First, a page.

Updated: Dec 12, 2019
Everyone could stand to work a little bit faster, get your job done a little sooner and put a little less effort in while doing it. Especially if you get paid by the project or at the end of a contract. If this sounds a little too good to be true, well for the most part it is. But, if you are editing audio there’s a few things that you can do to help you out and get faster and more efficient. Most of which just require experience, and performing the same tasks over and over until they build an impression in your mind.
Lucky for you when it comes to editing, or using most software, there’s keyboard shortcuts. Utilizing those can save you LOADS of time and make you extremely efficient. Anytime you can omit reaching for the mouse, it’s going to save you time. Let’s go over a few common shortcuts to help you with your editing, now these will all directly apply to Adobe Audition, but they are common among all DAWs and if you just look up these shortcuts in your respective program, you should be able to easily find it.
If it wasn’t for fast forwarding through loads of audio, I would have wasted about twice as much time editing, AT LEAST! If it’s possible in your DAW, you should try and set up the fast forward, rewind, and play/stop buttons right next to each other. In Audition, it’s set to J,K, and L automatically. This will save you tons of time when you have to scrub through an entire podcast and listen for all the “Um’s” and “Ah’s”.
If you fast forward too fast you could get to the point where you can’t quite hear or understand what the person is saying in the audio. You really don’t want to get to that point, just keep at about 1.5x - 2x the speed, as to better understand the pacing and the dialogue.
Along with fast forward, it’s been a pretty big influence in my workflow to have the rewind button right next to it. It’s just one less thing you have to reach for your mouse for. You can scrub through your audio much easier and make intricate cuts a lot quicker.
Crop/Trim (Ctrl + T)
You will usually end up with a bit of audio at the beginning and the end that you don’t need. Whether you’re trying to capture the room tone, or you just want to make sure you get all the audio you need without any cutoff, there’s usually some dead space around the outside of your recording. This is where the “Crop” shortcut will come in handy. All you have to do is highlight the section you want to keep and hit this shortcut, and it will automatically trim the outsides off.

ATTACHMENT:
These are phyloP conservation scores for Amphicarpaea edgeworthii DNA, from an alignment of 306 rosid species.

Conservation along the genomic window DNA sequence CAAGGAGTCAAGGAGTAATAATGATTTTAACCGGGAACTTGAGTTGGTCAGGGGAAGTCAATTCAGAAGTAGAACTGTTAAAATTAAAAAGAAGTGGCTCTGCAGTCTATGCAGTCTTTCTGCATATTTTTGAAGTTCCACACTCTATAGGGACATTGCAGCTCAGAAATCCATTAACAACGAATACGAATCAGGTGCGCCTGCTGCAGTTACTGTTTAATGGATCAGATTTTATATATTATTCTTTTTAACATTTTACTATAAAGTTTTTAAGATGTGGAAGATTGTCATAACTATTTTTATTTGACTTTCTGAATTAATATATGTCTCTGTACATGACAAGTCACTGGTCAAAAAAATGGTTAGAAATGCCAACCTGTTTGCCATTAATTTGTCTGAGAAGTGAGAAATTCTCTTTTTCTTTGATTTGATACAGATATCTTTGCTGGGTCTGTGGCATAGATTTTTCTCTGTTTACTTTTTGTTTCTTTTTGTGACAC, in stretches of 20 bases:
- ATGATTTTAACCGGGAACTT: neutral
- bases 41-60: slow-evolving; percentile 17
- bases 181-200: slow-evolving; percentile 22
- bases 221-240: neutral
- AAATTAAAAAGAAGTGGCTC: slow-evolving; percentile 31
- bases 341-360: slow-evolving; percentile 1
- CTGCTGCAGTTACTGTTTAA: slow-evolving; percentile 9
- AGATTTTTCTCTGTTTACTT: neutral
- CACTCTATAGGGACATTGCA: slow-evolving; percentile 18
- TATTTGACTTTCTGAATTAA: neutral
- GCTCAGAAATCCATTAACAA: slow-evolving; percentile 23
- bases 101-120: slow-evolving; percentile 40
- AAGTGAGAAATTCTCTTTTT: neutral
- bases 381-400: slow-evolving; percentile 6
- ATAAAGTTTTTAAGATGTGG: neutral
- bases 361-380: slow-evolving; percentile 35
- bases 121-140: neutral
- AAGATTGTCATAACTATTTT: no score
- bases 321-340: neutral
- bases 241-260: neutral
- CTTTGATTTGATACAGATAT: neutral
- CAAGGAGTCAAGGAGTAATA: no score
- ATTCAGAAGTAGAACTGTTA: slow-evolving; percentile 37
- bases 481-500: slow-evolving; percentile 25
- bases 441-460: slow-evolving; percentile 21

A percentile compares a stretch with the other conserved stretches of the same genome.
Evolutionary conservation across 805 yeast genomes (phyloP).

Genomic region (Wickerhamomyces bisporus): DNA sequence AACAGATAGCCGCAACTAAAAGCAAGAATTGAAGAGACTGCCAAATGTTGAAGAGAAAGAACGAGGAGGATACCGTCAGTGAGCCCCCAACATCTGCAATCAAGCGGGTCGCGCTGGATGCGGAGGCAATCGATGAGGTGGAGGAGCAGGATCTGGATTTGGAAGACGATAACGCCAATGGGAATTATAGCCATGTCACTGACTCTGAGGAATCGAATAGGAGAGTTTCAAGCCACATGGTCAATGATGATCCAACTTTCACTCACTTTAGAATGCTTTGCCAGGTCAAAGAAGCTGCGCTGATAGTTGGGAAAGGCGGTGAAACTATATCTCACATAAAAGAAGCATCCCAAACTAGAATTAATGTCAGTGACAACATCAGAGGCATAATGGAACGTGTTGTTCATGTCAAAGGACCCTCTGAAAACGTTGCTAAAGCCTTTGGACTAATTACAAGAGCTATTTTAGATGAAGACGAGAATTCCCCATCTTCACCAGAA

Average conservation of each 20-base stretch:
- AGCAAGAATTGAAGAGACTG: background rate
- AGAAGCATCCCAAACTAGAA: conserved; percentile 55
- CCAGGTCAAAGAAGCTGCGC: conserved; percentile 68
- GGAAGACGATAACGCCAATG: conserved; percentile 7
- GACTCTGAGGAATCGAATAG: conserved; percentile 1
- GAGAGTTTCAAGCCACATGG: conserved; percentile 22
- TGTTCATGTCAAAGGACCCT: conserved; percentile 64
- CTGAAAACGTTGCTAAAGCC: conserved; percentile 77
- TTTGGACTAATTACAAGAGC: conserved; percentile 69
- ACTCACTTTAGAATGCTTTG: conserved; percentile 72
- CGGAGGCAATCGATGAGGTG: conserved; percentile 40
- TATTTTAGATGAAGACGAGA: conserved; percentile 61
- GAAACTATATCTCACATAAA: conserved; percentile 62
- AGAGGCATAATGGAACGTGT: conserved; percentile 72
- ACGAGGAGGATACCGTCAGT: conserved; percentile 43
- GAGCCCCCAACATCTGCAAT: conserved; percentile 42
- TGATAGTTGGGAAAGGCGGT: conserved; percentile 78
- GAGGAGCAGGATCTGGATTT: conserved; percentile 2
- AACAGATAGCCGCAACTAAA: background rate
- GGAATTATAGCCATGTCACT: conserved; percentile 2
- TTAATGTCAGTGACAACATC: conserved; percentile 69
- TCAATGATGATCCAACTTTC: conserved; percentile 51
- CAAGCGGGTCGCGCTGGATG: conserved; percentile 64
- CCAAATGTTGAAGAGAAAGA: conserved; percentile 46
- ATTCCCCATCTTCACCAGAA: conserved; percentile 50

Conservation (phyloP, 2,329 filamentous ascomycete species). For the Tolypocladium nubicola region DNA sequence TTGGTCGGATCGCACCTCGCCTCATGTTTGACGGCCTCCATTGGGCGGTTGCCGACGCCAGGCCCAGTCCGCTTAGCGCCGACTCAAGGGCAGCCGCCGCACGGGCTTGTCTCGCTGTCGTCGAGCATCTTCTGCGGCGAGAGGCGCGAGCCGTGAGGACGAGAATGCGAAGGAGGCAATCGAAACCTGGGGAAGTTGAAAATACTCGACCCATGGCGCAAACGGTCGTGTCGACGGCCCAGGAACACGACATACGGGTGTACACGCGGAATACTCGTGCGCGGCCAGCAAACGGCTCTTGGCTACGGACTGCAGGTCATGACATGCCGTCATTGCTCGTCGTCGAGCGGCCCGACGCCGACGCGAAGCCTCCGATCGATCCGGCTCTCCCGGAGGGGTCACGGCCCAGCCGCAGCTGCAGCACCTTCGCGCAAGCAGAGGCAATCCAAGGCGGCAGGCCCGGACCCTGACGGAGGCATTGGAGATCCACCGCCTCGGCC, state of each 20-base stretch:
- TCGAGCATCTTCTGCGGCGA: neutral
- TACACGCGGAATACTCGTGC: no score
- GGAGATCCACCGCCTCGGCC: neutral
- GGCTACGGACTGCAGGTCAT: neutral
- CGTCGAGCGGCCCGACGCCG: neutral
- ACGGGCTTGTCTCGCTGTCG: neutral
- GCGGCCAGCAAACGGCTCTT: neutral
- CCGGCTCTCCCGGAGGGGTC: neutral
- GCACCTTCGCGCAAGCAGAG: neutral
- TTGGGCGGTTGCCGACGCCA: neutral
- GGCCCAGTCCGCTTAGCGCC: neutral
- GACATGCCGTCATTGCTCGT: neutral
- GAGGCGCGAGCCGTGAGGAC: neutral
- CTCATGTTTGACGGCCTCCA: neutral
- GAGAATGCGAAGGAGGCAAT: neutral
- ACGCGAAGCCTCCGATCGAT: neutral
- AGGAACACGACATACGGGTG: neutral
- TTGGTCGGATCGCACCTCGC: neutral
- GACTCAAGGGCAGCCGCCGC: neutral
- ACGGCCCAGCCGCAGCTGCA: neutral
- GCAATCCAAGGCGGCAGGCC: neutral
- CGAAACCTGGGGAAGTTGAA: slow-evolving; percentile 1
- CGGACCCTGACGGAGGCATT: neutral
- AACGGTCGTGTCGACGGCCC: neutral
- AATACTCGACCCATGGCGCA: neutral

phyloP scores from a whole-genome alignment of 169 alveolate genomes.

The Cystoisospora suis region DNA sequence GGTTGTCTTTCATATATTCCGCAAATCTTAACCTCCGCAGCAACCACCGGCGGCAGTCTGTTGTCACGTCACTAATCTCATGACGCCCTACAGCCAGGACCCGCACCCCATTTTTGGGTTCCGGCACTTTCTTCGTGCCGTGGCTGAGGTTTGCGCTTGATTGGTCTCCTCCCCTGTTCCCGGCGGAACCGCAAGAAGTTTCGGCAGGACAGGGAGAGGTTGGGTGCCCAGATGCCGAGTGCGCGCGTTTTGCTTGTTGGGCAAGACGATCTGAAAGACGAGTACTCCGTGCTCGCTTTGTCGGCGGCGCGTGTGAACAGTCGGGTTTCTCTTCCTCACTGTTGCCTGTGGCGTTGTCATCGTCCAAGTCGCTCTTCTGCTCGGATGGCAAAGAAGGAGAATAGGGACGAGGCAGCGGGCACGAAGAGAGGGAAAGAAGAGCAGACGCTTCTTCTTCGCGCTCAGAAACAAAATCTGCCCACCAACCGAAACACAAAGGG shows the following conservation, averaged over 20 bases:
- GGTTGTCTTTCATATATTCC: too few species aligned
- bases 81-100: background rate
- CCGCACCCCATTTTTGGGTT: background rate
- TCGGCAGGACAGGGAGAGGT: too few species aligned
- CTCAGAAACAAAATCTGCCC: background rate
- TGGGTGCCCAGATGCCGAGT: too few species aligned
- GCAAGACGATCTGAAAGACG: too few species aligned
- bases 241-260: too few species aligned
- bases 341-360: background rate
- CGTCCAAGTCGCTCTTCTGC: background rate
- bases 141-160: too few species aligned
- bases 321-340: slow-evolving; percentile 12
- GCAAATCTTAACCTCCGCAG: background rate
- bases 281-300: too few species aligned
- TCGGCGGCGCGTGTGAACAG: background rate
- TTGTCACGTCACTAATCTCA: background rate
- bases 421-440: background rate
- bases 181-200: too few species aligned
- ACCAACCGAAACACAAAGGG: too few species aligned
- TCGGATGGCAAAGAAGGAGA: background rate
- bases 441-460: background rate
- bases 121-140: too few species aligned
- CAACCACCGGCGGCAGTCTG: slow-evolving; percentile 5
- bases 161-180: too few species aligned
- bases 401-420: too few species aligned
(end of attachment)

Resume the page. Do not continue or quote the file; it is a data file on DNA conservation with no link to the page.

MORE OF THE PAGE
Cut (Ctrl + K)
Cutting is one of the biggest motions about editing a podcast, so it’s extremely beneficial to save time for every cut. This shortcut is used in “non-destructive” (basically means you can manipulate the audio without actually changing the actual file) DAWs only. So if you’re editing on Audacity, this one won’t be so useful to you, but nonetheless it’s super important to know if you’re making cuts and overlaying the two sides together, over and over.
If you ever find yourself lost during a recording, you know you were just silent for way too long, or noticed yourself stuttering a bit, throw a marker down right when you notice it happening. That will save you loads of time in post production, especially if you don’t plan on listening to the whole thing. Markers are a great way to keep your place in post production as well. If you notice a spot where you had no choice but to take away a breath. Mark it for now, then come back to it when you find a breath from another spot in the recording.
You can label your markers as well, and with the right software, you can create chapters from those markers. That way when you upload to your RSS Feed, it will automatically create timecodes for each of your chapters, using the names you’ve provided on the markers.
You will need to be able to hear your audio as well as you can. A great way to turn up the volume with a lot of control is to normalize your audio. That allows you to raise the highest peak of your audio to a specified decibel level. This allows you to get your audio to the highest possible level (-0.1db) without peaking. So you know if you need to compress the audio a bit more, or do some cutting as needed, or maybe even throw on a limiter over the whole thing.
Ripple Delete (Ctrl + Alt + Dlt)
This, again is only going to be useful to someone with a “non-destructive” editor. If you don’t know what ripple deleting is, it’s when you highlight any amount of audio and in one stroke you delete the audio, and fill in the gap that would’ve been made. For whatever reason, this specific one took me a while to find in Audition. I had to remove a certain gap in audio, then manually grab one side, and pull it over to fill the gap. Over the course of an entire episode, this gets pretty time consuming. When I finally found the ripple delete shortcut. Ripple deleting will save you hours when you’re editing, and if you haven’t found your ripple delete command yet, go look for it now, and never look back.